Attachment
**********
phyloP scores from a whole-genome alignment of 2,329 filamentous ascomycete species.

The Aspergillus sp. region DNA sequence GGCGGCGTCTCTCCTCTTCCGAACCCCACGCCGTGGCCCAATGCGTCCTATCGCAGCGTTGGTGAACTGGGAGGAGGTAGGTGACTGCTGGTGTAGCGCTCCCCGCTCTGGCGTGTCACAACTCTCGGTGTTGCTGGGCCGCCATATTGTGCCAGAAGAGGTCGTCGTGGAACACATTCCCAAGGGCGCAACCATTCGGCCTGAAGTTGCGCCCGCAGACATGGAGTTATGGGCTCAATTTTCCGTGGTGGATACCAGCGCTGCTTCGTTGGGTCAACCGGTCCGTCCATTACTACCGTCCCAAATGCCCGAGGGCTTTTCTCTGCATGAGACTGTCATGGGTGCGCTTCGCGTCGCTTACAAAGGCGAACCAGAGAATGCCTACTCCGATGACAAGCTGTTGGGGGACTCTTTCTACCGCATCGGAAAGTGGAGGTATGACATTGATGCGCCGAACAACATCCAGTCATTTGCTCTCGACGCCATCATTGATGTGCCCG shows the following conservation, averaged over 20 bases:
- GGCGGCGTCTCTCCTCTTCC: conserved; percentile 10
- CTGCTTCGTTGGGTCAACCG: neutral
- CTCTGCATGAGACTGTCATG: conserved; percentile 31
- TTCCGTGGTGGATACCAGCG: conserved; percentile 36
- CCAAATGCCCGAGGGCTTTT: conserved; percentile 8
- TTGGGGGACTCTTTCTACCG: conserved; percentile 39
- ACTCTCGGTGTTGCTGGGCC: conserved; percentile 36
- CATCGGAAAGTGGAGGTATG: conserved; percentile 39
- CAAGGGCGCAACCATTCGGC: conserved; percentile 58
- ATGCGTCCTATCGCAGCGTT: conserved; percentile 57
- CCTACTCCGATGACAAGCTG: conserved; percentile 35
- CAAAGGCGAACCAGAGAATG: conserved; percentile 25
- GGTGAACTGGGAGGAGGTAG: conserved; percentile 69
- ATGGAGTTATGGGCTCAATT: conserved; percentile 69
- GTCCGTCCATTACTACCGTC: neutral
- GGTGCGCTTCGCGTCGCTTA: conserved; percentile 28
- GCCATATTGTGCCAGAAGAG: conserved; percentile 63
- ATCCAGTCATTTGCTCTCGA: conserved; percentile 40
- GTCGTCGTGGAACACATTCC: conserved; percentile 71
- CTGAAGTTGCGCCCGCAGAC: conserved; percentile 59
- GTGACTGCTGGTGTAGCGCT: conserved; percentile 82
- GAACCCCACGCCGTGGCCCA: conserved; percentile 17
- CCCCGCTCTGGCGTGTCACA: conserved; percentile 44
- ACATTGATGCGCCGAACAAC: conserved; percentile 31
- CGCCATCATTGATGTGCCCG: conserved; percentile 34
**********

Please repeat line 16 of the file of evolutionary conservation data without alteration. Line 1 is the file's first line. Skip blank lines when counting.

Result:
- ATGGAGTTATGGGCTCAATT: conserved; percentile 69